Friday, September 13, 2013

Troublesome: The Assad Family's Many Properties in Paris

Anne Michel brings us a Le Monde article on The Assad Family's Troublesome Properties in Paris.

emotions are running high at the Paris town hall. According to unofficial information … Rifaat Al-Assad, the uncle of Syrian leader Bashar Al-Assad, in exile in Great Britain, in France, and in Spain since the mid-1980s, is rumored to be considering the sale of a great part of his Paris properties during the coming months.

Two anticorruption associations, Transparence International France (TIF) and Sherpa, filed suit … against Rifaat Al-Assad and unspecified persons for embezzlement of public funds, bribery, and aggravated money laundering by organized gangs.

By the associations among his properties, according to the associations, are a French mansion and "several dozen apartments" in Paris's luxurious 16th arrondissement, along with an estate of 45 hectares near the French capital. "It is likely that all or part of the assets are the product of corruption or related offenses (embezzlement, misappropriation of assets, etc)", they explain in their lawsuit.

 … Certainly, in the current regulatory framework, Rifaat al-Assad, forced into exile in 1984 after attempting to seize power from his brother Hafez Al-Assad (the father of Bashar al-Assad, who ruled Syria from 1970 to 2000), and since then, an outspoken opponent of the Syrian régime, may freely dispose of his assets. Having distanced himself from the regime, and owner of an ostensibly anti-Bashar Al-Assad news channel in London (ANN), the uncle of the strong man of Damascus (76) is not the subject of any international sanctions.

He does not appear in the list drawn up by the UN and the European Union of the 179 members or supporters of the Syrian regime whose assets are considered "ill-gotten gains" (financed from funds stolen from the people, through misappropriation, theft, or illicit transfer of public money, etc) and must be frozen (before a possible seizure by court order followed by its return to the country looted).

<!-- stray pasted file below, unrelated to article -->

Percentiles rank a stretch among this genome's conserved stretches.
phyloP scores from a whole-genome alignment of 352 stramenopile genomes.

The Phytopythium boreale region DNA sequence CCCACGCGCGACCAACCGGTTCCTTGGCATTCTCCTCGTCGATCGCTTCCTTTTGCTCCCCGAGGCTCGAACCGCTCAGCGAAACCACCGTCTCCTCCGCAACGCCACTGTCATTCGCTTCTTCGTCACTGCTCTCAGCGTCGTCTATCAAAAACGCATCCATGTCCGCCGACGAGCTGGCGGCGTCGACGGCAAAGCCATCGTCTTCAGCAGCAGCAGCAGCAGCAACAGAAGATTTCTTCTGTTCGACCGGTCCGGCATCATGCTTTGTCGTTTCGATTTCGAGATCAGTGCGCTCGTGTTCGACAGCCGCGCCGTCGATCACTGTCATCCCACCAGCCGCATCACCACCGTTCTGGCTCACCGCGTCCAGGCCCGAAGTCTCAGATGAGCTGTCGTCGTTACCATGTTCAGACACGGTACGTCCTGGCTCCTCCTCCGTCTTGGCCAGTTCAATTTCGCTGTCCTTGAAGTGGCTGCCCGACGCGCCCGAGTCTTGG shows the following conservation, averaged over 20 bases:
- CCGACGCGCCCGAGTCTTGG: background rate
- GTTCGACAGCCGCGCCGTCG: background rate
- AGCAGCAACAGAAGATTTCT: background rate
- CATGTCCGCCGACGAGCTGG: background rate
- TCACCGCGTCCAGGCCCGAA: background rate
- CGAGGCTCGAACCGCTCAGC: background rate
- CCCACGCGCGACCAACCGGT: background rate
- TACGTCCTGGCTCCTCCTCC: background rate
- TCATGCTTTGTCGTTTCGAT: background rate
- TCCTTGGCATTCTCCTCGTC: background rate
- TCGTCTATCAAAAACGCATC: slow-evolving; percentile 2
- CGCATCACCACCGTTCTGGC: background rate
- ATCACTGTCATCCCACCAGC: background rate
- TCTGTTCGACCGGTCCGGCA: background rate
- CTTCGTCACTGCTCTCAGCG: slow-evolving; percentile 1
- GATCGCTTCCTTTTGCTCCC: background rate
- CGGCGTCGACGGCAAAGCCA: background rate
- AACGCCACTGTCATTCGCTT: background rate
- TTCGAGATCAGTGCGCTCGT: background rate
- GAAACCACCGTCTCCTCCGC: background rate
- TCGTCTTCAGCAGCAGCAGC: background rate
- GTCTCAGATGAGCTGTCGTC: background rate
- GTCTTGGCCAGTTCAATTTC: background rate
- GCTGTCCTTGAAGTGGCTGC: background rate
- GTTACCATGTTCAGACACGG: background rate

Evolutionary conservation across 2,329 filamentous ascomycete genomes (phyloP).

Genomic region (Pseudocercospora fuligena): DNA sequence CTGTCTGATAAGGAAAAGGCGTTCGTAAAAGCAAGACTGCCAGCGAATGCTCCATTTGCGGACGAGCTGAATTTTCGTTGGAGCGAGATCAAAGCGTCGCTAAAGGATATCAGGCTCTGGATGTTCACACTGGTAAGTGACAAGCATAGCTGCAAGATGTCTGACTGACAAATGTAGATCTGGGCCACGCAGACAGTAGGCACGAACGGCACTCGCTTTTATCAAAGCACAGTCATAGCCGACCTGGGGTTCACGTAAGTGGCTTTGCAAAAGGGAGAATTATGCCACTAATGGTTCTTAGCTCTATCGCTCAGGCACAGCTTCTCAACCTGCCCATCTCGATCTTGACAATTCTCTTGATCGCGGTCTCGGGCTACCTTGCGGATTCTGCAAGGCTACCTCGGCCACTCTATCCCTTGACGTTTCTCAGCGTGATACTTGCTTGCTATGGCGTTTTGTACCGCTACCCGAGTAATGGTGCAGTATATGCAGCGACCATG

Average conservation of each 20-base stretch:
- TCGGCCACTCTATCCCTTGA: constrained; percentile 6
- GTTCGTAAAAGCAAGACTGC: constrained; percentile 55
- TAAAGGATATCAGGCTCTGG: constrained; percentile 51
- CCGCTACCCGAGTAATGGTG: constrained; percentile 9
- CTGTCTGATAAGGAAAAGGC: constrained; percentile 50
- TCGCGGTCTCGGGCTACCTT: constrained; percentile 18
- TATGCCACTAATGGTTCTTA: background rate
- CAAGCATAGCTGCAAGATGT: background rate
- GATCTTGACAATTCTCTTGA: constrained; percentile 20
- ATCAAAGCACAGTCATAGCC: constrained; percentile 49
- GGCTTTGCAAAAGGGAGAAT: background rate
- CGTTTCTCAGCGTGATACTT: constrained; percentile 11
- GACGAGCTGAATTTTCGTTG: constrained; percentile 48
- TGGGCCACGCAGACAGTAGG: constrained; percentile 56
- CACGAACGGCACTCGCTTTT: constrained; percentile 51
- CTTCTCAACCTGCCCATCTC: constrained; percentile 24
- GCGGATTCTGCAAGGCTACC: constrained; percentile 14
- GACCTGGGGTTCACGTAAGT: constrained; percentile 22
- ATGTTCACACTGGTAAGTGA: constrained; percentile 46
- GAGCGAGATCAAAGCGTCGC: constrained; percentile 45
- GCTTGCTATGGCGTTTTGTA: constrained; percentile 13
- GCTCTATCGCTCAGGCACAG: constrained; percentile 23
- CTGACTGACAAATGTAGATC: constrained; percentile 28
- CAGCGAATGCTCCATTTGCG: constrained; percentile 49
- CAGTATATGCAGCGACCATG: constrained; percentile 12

But for many politicians, who agree with the anticorruption NGOs' analysis, the assets of the former head of the Defense Brigades of Damascus, which has long been one of the cornerstones of the regime, the question of money's origin remains.

Besides, in the eyes of international opinion, Rifaat al-Assad is a major player in the Hama massacre in February 1982, when the Muslim Brotherhood rebellion was crushed in blood (10.- to 40,000 people, according to estimates, including a great number of civilians). Rifaat al-Assad also kept his title of vice-president of Syria until 1998. As many reasons for these elected to stay on the alert, following, or even anticipating, financial transactions by the uncle of Syria's dictator on French soil. And to question France on where its responsibilities lie.